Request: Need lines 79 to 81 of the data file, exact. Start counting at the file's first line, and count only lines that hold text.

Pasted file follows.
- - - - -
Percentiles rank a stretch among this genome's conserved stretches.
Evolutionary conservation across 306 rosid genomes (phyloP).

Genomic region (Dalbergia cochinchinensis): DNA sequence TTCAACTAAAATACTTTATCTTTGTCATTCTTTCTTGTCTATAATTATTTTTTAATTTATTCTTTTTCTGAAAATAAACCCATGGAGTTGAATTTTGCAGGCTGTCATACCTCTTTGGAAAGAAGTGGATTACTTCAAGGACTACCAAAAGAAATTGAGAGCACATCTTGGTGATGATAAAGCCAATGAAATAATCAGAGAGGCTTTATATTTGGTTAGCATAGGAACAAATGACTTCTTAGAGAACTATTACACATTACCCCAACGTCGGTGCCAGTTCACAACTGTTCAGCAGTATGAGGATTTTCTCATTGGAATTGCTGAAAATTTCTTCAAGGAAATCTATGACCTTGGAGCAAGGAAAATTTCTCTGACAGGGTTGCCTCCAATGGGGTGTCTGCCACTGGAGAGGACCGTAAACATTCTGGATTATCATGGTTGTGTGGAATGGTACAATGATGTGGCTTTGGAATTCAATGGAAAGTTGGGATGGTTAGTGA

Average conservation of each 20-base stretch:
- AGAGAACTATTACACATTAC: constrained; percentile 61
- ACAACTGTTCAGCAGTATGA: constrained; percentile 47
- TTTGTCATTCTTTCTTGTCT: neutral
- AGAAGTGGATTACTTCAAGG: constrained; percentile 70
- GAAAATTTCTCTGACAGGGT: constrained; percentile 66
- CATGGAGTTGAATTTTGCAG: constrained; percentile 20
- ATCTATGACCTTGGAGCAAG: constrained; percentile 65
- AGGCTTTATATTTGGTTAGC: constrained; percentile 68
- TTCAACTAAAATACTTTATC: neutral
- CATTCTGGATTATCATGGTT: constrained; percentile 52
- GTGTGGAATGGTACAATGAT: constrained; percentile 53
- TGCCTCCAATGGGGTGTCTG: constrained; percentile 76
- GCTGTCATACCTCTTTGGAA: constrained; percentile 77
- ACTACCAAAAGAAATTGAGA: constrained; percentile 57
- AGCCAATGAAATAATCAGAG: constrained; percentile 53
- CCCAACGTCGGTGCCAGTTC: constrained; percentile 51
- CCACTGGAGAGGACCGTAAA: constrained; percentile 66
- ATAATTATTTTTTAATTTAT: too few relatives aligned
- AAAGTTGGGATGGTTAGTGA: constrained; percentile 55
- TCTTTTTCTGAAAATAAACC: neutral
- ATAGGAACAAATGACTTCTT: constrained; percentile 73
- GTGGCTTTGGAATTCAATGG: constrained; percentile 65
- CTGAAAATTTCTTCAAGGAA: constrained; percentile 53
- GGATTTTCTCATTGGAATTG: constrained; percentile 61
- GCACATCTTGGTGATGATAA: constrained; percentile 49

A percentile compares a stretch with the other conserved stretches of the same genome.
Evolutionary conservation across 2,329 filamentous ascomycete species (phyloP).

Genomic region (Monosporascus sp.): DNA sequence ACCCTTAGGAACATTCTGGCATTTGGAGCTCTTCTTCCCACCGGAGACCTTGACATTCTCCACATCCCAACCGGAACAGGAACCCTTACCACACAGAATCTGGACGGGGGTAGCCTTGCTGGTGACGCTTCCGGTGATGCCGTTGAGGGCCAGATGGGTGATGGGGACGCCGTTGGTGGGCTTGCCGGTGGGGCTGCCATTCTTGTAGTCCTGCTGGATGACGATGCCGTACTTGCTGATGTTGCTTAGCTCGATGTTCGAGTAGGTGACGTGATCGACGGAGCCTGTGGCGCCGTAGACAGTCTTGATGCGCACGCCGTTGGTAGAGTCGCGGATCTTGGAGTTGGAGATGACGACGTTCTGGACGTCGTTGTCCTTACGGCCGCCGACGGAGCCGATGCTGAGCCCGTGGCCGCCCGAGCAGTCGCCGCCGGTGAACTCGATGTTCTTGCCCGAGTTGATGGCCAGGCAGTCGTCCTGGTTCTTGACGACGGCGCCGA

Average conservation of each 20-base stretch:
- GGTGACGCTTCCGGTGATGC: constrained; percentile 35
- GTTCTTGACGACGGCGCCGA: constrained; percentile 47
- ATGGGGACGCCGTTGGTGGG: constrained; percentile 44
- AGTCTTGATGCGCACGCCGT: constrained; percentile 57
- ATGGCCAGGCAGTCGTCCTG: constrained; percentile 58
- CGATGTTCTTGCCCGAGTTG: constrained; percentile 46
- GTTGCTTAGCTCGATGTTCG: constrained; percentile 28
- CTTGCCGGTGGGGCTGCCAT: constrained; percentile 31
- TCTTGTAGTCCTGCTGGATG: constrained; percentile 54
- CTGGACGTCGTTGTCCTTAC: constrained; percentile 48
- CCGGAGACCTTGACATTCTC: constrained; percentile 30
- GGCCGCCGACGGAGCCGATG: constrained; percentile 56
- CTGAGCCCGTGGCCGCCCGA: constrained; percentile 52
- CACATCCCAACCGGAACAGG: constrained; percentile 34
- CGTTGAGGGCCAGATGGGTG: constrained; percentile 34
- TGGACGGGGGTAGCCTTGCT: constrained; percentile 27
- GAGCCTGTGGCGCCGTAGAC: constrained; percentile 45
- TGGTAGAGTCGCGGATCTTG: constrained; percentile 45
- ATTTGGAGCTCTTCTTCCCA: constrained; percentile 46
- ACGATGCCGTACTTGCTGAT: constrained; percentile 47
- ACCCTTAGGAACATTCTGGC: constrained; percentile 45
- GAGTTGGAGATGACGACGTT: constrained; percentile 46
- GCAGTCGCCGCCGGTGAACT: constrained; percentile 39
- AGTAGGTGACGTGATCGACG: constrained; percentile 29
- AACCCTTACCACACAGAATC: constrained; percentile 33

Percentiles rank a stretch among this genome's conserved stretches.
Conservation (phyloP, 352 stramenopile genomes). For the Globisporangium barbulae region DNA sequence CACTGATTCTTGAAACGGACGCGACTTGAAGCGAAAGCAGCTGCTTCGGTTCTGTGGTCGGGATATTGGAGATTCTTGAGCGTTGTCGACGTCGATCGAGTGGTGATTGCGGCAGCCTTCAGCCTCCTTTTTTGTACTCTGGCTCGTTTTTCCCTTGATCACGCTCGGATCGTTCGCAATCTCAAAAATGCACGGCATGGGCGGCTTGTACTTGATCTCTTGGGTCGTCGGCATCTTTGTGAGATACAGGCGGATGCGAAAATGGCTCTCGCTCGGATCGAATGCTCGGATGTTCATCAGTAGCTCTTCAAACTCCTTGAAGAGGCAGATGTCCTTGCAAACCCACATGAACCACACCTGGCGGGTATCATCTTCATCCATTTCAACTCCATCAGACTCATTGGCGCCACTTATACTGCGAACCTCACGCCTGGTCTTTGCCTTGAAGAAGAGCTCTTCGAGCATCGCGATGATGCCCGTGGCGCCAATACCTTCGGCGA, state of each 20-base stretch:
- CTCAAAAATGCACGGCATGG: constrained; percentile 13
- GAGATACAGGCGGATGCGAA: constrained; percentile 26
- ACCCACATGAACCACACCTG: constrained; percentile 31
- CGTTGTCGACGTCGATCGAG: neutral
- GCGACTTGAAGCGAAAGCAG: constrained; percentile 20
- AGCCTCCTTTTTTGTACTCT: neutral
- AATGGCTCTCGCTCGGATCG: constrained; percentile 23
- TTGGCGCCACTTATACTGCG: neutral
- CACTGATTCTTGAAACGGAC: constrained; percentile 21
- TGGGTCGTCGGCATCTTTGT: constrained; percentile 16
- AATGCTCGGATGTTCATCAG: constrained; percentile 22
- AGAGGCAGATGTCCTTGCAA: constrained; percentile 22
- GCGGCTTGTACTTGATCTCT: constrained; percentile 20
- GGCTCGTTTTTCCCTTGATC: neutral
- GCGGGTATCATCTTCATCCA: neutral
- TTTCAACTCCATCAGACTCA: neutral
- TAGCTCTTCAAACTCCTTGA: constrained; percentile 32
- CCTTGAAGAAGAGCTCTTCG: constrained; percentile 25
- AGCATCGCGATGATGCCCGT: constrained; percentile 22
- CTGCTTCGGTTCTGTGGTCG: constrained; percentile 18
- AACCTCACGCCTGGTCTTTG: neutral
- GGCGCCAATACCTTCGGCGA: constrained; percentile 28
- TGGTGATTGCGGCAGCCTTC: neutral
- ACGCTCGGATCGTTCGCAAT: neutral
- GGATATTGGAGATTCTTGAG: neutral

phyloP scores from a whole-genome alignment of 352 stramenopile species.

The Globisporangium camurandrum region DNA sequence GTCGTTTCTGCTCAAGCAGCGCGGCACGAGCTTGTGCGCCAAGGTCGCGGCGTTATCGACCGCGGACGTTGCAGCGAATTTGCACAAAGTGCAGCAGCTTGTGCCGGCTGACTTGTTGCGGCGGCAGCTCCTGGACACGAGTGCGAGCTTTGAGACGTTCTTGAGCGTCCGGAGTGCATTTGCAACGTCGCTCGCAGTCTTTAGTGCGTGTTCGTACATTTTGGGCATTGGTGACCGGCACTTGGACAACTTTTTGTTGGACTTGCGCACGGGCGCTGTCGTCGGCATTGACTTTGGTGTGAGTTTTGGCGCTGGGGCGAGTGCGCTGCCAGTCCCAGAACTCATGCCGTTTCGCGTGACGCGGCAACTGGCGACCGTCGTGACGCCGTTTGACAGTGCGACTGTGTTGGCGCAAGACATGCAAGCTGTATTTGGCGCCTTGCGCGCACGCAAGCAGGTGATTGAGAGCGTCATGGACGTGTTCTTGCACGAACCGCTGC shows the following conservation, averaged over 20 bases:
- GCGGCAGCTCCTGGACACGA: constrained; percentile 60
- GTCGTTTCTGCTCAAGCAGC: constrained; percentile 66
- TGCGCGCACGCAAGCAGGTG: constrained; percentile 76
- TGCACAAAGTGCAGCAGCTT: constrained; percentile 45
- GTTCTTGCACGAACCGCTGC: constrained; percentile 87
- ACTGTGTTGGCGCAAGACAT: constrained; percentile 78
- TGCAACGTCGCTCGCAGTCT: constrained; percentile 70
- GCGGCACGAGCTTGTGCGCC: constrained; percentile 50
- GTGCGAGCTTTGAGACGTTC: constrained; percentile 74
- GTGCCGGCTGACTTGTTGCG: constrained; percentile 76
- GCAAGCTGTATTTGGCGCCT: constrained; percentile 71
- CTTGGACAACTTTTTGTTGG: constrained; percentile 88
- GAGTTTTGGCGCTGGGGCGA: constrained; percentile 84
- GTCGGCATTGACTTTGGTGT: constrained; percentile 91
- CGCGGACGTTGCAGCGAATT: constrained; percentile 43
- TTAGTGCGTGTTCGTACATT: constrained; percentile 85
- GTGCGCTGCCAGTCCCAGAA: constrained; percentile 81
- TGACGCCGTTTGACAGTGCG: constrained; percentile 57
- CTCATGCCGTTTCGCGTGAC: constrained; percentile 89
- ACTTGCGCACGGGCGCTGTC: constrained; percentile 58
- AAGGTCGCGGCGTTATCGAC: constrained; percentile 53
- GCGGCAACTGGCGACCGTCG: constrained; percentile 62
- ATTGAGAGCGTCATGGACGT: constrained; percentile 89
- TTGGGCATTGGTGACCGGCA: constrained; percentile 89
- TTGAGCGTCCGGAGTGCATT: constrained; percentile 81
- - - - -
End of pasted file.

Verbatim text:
- AGCATCGCGATGATGCCCGT: constrained; percentile 22
- CTGCTTCGGTTCTGTGGTCG: constrained; percentile 18
- AACCTCACGCCTGGTCTTTG: neutral